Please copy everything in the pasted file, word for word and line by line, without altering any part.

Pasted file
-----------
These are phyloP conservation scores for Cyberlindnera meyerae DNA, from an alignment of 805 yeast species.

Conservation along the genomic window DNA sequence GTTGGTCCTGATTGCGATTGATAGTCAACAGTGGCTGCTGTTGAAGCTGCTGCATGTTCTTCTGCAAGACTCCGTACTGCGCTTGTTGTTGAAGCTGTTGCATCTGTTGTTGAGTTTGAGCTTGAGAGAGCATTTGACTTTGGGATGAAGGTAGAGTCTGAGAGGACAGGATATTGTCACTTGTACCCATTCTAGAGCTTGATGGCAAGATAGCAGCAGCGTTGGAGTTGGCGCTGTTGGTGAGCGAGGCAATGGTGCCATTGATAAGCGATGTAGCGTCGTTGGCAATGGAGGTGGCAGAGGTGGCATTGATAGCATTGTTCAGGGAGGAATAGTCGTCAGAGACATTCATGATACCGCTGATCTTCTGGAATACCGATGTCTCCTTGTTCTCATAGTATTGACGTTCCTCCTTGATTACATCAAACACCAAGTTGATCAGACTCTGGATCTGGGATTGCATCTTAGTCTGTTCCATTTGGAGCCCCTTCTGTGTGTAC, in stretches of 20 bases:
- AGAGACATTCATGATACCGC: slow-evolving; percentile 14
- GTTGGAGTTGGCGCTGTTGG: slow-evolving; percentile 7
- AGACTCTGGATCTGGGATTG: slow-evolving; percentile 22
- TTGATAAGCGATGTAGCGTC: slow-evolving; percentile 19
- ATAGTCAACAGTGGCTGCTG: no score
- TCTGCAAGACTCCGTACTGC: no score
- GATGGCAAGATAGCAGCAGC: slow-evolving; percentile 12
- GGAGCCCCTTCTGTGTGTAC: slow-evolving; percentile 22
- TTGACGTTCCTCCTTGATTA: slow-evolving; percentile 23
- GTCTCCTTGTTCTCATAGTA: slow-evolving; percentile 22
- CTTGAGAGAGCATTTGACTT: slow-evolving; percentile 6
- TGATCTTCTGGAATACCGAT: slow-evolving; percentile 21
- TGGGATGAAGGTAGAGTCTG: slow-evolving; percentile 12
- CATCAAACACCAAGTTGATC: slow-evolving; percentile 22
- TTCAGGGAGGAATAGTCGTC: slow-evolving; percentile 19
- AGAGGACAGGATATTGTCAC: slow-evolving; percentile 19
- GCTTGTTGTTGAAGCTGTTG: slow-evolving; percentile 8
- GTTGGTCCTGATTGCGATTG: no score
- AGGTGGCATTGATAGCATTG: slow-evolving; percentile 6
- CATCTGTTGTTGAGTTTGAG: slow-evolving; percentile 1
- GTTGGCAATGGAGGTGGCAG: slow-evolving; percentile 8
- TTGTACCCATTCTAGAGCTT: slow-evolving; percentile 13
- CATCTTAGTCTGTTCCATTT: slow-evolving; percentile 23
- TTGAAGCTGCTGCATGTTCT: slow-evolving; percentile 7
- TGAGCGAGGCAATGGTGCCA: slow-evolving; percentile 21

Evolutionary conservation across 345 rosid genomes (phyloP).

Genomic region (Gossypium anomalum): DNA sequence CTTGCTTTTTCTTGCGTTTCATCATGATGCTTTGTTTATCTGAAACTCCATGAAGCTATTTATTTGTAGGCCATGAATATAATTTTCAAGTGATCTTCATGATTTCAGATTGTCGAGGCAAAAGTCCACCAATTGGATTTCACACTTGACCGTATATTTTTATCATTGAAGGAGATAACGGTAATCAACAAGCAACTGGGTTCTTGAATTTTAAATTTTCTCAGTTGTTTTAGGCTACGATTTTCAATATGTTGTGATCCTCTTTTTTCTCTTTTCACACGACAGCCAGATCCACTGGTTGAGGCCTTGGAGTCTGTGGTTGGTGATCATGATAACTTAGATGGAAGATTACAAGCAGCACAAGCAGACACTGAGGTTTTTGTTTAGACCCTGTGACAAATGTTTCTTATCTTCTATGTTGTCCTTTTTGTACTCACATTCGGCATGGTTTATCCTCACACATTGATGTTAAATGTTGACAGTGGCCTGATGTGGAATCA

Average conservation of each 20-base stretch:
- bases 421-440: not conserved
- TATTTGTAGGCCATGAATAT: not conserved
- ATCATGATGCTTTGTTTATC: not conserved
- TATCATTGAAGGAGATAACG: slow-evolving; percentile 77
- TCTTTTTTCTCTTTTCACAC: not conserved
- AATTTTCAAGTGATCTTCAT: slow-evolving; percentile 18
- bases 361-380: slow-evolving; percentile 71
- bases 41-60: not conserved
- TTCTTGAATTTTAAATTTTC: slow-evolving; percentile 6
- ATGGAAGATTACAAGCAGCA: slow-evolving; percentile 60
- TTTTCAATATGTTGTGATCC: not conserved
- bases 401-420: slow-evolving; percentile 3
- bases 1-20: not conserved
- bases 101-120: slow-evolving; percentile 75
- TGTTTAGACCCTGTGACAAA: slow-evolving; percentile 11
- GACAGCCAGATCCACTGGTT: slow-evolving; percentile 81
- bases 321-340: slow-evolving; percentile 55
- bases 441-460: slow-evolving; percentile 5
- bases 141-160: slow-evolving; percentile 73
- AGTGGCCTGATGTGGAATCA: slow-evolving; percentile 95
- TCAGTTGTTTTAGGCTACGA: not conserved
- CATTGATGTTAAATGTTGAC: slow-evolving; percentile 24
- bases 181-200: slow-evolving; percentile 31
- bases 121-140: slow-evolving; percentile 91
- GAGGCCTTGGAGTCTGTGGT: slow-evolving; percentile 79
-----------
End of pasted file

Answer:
These are phyloP conservation scores for Cyberlindnera meyerae DNA, from an alignment of 805 yeast species.

Conservation along the genomic window DNA sequence GTTGGTCCTGATTGCGATTGATAGTCAACAGTGGCTGCTGTTGAAGCTGCTGCATGTTCTTCTGCAAGACTCCGTACTGCGCTTGTTGTTGAAGCTGTTGCATCTGTTGTTGAGTTTGAGCTTGAGAGAGCATTTGACTTTGGGATGAAGGTAGAGTCTGAGAGGACAGGATATTGTCACTTGTACCCATTCTAGAGCTTGATGGCAAGATAGCAGCAGCGTTGGAGTTGGCGCTGTTGGTGAGCGAGGCAATGGTGCCATTGATAAGCGATGTAGCGTCGTTGGCAATGGAGGTGGCAGAGGTGGCATTGATAGCATTGTTCAGGGAGGAATAGTCGTCAGAGACATTCATGATACCGCTGATCTTCTGGAATACCGATGTCTCCTTGTTCTCATAGTATTGACGTTCCTCCTTGATTACATCAAACACCAAGTTGATCAGACTCTGGATCTGGGATTGCATCTTAGTCTGTTCCATTTGGAGCCCCTTCTGTGTGTAC, in stretches of 20 bases:
- AGAGACATTCATGATACCGC: slow-evolving; percentile 14
- GTTGGAGTTGGCGCTGTTGG: slow-evolving; percentile 7
- AGACTCTGGATCTGGGATTG: slow-evolving; percentile 22
- TTGATAAGCGATGTAGCGTC: slow-evolving; percentile 19
- ATAGTCAACAGTGGCTGCTG: no score
- TCTGCAAGACTCCGTACTGC: no score
- GATGGCAAGATAGCAGCAGC: slow-evolving; percentile 12
- GGAGCCCCTTCTGTGTGTAC: slow-evolving; percentile 22
- TTGACGTTCCTCCTTGATTA: slow-evolving; percentile 23
- GTCTCCTTGTTCTCATAGTA: slow-evolving; percentile 22
- CTTGAGAGAGCATTTGACTT: slow-evolving; percentile 6
- TGATCTTCTGGAATACCGAT: slow-evolving; percentile 21
- TGGGATGAAGGTAGAGTCTG: slow-evolving; percentile 12
- CATCAAACACCAAGTTGATC: slow-evolving; percentile 22
- TTCAGGGAGGAATAGTCGTC: slow-evolving; percentile 19
- AGAGGACAGGATATTGTCAC: slow-evolving; percentile 19
- GCTTGTTGTTGAAGCTGTTG: slow-evolving; percentile 8
- GTTGGTCCTGATTGCGATTG: no score
- AGGTGGCATTGATAGCATTG: slow-evolving; percentile 6
- CATCTGTTGTTGAGTTTGAG: slow-evolving; percentile 1
- GTTGGCAATGGAGGTGGCAG: slow-evolving; percentile 8
- TTGTACCCATTCTAGAGCTT: slow-evolving; percentile 13
- CATCTTAGTCTGTTCCATTT: slow-evolving; percentile 23
- TTGAAGCTGCTGCATGTTCT: slow-evolving; percentile 7
- TGAGCGAGGCAATGGTGCCA: slow-evolving; percentile 21

Evolutionary conservation across 345 rosid genomes (phyloP).

Genomic region (Gossypium anomalum): DNA sequence CTTGCTTTTTCTTGCGTTTCATCATGATGCTTTGTTTATCTGAAACTCCATGAAGCTATTTATTTGTAGGCCATGAATATAATTTTCAAGTGATCTTCATGATTTCAGATTGTCGAGGCAAAAGTCCACCAATTGGATTTCACACTTGACCGTATATTTTTATCATTGAAGGAGATAACGGTAATCAACAAGCAACTGGGTTCTTGAATTTTAAATTTTCTCAGTTGTTTTAGGCTACGATTTTCAATATGTTGTGATCCTCTTTTTTCTCTTTTCACACGACAGCCAGATCCACTGGTTGAGGCCTTGGAGTCTGTGGTTGGTGATCATGATAACTTAGATGGAAGATTACAAGCAGCACAAGCAGACACTGAGGTTTTTGTTTAGACCCTGTGACAAATGTTTCTTATCTTCTATGTTGTCCTTTTTGTACTCACATTCGGCATGGTTTATCCTCACACATTGATGTTAAATGTTGACAGTGGCCTGATGTGGAATCA

Average conservation of each 20-base stretch:
- bases 421-440: not conserved
- TATTTGTAGGCCATGAATAT: not conserved
- ATCATGATGCTTTGTTTATC: not conserved
- TATCATTGAAGGAGATAACG: slow-evolving; percentile 77
- TCTTTTTTCTCTTTTCACAC: not conserved
- AATTTTCAAGTGATCTTCAT: slow-evolving; percentile 18
- bases 361-380: slow-evolving; percentile 71
- bases 41-60: not conserved
- TTCTTGAATTTTAAATTTTC: slow-evolving; percentile 6
- ATGGAAGATTACAAGCAGCA: slow-evolving; percentile 60
- TTTTCAATATGTTGTGATCC: not conserved
- bases 401-420: slow-evolving; percentile 3
- bases 1-20: not conserved
- bases 101-120: slow-evolving; percentile 75
- TGTTTAGACCCTGTGACAAA: slow-evolving; percentile 11
- GACAGCCAGATCCACTGGTT: slow-evolving; percentile 81
- bases 321-340: slow-evolving; percentile 55
- bases 441-460: slow-evolving; percentile 5
- bases 141-160: slow-evolving; percentile 73
- AGTGGCCTGATGTGGAATCA: slow-evolving; percentile 95
- TCAGTTGTTTTAGGCTACGA: not conserved
- CATTGATGTTAAATGTTGAC: slow-evolving; percentile 24
- bases 181-200: slow-evolving; percentile 31
- bases 121-140: slow-evolving; percentile 91
- GAGGCCTTGGAGTCTGTGGT: slow-evolving; percentile 79